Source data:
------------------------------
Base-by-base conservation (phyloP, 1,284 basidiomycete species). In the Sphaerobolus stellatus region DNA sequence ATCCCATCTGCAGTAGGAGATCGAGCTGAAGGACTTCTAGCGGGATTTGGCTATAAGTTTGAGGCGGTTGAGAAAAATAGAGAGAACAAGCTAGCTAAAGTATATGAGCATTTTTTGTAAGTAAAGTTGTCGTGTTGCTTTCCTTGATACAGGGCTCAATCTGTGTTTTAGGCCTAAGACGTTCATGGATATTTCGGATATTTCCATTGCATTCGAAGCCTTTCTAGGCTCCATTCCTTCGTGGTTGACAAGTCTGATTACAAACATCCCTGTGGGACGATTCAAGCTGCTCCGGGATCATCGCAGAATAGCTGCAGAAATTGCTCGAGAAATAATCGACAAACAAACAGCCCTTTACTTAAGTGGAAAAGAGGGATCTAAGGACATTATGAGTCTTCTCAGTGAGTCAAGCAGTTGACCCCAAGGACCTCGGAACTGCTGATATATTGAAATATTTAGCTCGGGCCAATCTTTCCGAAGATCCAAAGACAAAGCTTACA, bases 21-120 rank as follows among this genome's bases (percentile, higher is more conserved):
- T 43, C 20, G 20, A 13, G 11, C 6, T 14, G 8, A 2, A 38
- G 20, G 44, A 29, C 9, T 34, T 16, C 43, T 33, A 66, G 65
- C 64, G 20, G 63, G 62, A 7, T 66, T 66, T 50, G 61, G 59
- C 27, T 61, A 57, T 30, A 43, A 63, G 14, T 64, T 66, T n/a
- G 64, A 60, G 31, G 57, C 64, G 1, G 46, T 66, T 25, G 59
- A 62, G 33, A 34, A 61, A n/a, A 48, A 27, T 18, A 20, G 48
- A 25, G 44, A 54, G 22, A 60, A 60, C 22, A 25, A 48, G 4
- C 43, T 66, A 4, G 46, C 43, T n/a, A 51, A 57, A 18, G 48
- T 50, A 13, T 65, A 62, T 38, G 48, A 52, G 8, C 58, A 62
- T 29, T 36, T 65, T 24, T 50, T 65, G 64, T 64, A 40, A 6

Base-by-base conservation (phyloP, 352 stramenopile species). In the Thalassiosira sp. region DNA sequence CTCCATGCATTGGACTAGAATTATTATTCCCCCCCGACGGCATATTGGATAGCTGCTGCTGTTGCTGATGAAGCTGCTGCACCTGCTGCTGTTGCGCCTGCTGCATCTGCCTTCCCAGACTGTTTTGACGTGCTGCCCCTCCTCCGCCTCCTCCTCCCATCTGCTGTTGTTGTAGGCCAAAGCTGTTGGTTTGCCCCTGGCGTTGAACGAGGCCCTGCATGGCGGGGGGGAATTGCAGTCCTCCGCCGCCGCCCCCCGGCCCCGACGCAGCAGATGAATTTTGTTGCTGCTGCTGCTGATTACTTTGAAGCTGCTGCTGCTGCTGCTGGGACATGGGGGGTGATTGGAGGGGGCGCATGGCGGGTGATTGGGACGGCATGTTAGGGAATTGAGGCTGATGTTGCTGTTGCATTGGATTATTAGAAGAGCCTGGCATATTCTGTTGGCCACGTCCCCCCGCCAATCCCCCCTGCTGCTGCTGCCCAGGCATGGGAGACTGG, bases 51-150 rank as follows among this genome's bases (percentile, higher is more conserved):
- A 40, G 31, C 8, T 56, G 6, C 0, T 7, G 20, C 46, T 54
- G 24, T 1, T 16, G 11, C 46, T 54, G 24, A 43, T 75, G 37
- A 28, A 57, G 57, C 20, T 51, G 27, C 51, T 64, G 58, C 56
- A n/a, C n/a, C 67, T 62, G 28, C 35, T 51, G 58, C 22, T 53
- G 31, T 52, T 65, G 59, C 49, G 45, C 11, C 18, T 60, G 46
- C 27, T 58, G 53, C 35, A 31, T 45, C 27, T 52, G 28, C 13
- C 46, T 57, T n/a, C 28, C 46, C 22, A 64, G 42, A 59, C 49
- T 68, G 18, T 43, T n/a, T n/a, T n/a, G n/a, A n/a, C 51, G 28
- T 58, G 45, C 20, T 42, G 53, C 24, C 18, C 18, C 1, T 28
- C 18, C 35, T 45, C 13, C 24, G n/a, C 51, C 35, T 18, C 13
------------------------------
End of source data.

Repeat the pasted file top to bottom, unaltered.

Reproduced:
Base-by-base conservation (phyloP, 1,284 basidiomycete species). In the Sphaerobolus stellatus region DNA sequence ATCCCATCTGCAGTAGGAGATCGAGCTGAAGGACTTCTAGCGGGATTTGGCTATAAGTTTGAGGCGGTTGAGAAAAATAGAGAGAACAAGCTAGCTAAAGTATATGAGCATTTTTTGTAAGTAAAGTTGTCGTGTTGCTTTCCTTGATACAGGGCTCAATCTGTGTTTTAGGCCTAAGACGTTCATGGATATTTCGGATATTTCCATTGCATTCGAAGCCTTTCTAGGCTCCATTCCTTCGTGGTTGACAAGTCTGATTACAAACATCCCTGTGGGACGATTCAAGCTGCTCCGGGATCATCGCAGAATAGCTGCAGAAATTGCTCGAGAAATAATCGACAAACAAACAGCCCTTTACTTAAGTGGAAAAGAGGGATCTAAGGACATTATGAGTCTTCTCAGTGAGTCAAGCAGTTGACCCCAAGGACCTCGGAACTGCTGATATATTGAAATATTTAGCTCGGGCCAATCTTTCCGAAGATCCAAAGACAAAGCTTACA, bases 21-120 rank as follows among this genome's bases (percentile, higher is more conserved):
- T 43, C 20, G 20, A 13, G 11, C 6, T 14, G 8, A 2, A 38
- G 20, G 44, A 29, C 9, T 34, T 16, C 43, T 33, A 66, G 65
- C 64, G 20, G 63, G 62, A 7, T 66, T 66, T 50, G 61, G 59
- C 27, T 61, A 57, T 30, A 43, A 63, G 14, T 64, T 66, T n/a
- G 64, A 60, G 31, G 57, C 64, G 1, G 46, T 66, T 25, G 59
- A 62, G 33, A 34, A 61, A n/a, A 48, A 27, T 18, A 20, G 48
- A 25, G 44, A 54, G 22, A 60, A 60, C 22, A 25, A 48, G 4
- C 43, T 66, A 4, G 46, C 43, T n/a, A 51, A 57, A 18, G 48
- T 50, A 13, T 65, A 62, T 38, G 48, A 52, G 8, C 58, A 62
- T 29, T 36, T 65, T 24, T 50, T 65, G 64, T 64, A 40, A 6

Base-by-base conservation (phyloP, 352 stramenopile species). In the Thalassiosira sp. region DNA sequence CTCCATGCATTGGACTAGAATTATTATTCCCCCCCGACGGCATATTGGATAGCTGCTGCTGTTGCTGATGAAGCTGCTGCACCTGCTGCTGTTGCGCCTGCTGCATCTGCCTTCCCAGACTGTTTTGACGTGCTGCCCCTCCTCCGCCTCCTCCTCCCATCTGCTGTTGTTGTAGGCCAAAGCTGTTGGTTTGCCCCTGGCGTTGAACGAGGCCCTGCATGGCGGGGGGGAATTGCAGTCCTCCGCCGCCGCCCCCCGGCCCCGACGCAGCAGATGAATTTTGTTGCTGCTGCTGCTGATTACTTTGAAGCTGCTGCTGCTGCTGCTGGGACATGGGGGGTGATTGGAGGGGGCGCATGGCGGGTGATTGGGACGGCATGTTAGGGAATTGAGGCTGATGTTGCTGTTGCATTGGATTATTAGAAGAGCCTGGCATATTCTGTTGGCCACGTCCCCCCGCCAATCCCCCCTGCTGCTGCTGCCCAGGCATGGGAGACTGG, bases 51-150 rank as follows among this genome's bases (percentile, higher is more conserved):
- A 40, G 31, C 8, T 56, G 6, C 0, T 7, G 20, C 46, T 54
- G 24, T 1, T 16, G 11, C 46, T 54, G 24, A 43, T 75, G 37
- A 28, A 57, G 57, C 20, T 51, G 27, C 51, T 64, G 58, C 56
- A n/a, C n/a, C 67, T 62, G 28, C 35, T 51, G 58, C 22, T 53
- G 31, T 52, T 65, G 59, C 49, G 45, C 11, C 18, T 60, G 46
- C 27, T 58, G 53, C 35, A 31, T 45, C 27, T 52, G 28, C 13
- C 46, T 57, T n/a, C 28, C 46, C 22, A 64, G 42, A 59, C 49
- T 68, G 18, T 43, T n/a, T n/a, T n/a, G n/a, A n/a, C 51, G 28
- T 58, G 45, C 20, T 42, G 53, C 24, C 18, C 18, C 1, T 28
- C 18, C 35, T 45, C 13, C 24, G n/a, C 51, C 35, T 18, C 13